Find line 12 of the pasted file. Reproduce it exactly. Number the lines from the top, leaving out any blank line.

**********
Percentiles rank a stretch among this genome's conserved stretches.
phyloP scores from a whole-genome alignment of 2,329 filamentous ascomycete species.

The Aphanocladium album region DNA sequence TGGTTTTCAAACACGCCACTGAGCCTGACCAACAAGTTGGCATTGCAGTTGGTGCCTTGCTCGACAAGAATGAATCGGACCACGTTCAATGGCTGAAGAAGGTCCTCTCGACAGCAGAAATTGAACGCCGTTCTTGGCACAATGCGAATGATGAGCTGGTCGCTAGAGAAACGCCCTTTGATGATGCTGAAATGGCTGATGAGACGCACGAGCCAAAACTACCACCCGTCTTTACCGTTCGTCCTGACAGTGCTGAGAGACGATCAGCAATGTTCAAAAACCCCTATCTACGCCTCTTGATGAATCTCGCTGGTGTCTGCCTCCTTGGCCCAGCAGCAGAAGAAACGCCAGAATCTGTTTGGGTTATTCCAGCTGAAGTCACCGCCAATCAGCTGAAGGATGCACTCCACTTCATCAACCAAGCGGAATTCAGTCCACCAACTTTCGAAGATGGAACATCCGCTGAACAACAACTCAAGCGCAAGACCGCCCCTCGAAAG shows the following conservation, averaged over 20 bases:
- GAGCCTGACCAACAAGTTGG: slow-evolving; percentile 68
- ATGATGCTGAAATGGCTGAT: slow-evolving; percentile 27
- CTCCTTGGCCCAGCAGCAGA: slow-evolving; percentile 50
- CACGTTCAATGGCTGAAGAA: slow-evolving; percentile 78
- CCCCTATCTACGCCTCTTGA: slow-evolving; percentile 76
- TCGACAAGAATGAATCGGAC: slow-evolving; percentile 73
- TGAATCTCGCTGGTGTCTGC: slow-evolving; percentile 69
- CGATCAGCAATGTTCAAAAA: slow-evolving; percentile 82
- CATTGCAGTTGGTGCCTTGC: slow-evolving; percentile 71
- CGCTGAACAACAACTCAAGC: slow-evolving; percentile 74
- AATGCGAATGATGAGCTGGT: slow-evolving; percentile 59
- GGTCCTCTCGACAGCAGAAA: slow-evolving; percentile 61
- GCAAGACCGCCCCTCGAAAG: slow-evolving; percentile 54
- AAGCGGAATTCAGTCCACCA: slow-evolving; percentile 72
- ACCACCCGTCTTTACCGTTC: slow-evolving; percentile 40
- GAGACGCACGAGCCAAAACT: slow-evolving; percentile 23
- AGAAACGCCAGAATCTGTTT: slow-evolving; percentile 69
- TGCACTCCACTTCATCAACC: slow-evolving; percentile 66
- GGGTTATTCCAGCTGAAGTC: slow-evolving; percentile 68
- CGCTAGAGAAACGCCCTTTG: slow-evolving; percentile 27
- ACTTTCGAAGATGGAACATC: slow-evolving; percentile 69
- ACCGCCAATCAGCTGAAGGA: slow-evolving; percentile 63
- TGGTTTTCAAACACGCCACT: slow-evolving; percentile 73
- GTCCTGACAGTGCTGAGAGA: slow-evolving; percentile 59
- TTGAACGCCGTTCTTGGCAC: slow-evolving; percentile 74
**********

- CATTGCAGTTGGTGCCTTGC: slow-evolving; percentile 71